Malpractice Caps The Focus Of Lawmakers Again

Recently, the health care debate seems to be a constant focus of lawmakers. But lost in the discussion has been the malpractice caps proposed by the Help Efficient, Accessible, Low-Cost, Timely Healthcare (HEALTH) Act of 2011 (HR 5), currently being debated in Congress. While advocates point to tort reform as the main goal behind the bill, critics note it could ultimately reduce the options a person has if they are injured due to a medical error.

What Are The Proposed Fee Caps?

As it is currently written, the legislation would progressively limit attorney contingency fee awards in medical malpractice cases. Proponents argue that such limits would make malpractice insurance more affordable to doctors and thus make health care more affordable and more available to consumers.

Representatives in states that have enacted similar limits, however, say the opposite is actually true. In California, malpractice insurance rate skyrocketed an average of 450 percent in the 13 years after the state legislature enacted attorney fee limits, according to U.S. Rep. Henry Waxman.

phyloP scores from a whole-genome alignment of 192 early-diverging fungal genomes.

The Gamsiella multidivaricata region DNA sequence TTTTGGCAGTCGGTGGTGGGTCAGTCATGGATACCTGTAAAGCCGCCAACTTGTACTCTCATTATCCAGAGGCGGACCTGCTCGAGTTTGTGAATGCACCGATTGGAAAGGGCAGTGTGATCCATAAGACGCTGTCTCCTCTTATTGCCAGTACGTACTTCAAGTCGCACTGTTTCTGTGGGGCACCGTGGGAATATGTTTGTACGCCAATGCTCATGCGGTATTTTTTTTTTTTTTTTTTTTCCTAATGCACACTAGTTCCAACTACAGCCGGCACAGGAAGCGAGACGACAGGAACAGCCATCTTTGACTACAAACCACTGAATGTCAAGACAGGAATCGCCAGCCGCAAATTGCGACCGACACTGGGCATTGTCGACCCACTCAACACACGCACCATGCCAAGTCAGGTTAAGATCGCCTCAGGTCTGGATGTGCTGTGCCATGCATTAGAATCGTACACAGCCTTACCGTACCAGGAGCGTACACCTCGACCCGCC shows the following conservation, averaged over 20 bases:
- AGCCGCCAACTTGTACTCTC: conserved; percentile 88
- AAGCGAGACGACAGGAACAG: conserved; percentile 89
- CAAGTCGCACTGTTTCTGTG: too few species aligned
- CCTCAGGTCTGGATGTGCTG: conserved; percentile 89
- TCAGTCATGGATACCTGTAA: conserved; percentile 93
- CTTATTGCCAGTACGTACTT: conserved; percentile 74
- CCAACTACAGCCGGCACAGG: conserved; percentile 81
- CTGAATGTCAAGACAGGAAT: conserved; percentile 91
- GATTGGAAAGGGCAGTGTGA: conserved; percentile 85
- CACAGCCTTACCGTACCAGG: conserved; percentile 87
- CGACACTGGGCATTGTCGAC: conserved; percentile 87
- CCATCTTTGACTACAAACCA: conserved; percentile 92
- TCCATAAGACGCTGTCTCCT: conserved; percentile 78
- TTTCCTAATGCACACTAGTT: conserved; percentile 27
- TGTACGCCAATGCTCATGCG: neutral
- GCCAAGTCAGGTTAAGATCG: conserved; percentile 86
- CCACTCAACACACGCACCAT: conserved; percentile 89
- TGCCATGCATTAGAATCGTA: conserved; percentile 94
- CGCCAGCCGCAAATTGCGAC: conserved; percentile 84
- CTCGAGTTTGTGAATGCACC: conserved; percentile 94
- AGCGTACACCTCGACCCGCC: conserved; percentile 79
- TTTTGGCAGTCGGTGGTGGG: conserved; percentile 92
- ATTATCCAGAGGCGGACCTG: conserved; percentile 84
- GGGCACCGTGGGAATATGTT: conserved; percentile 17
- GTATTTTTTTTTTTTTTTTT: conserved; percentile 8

Further, critics also point out that the bill does little to address the real issues behind medical malpractice like preventing medical mistakes, improving the quality of health care and reducing overall costs and waste in the system.

With a contingency fee structure, an attorney agrees to pay for all of the costs associated with filing a medical malpractice law suit in exchange for a portion of the plaintiff settlement, should they will the case. Such a fee structure allows plaintiffs that would otherwise not be able to afford legal representation to have their day in court. It also lets attorneys choose their cases on merit rather than on the plaintiff's ability to pay.

Reducing contingency fees would take away the incentive for law firms to take on expensive cases against companies and insurance companies with ample resources and leave some injured people without the legal representation necessary to protect their rights.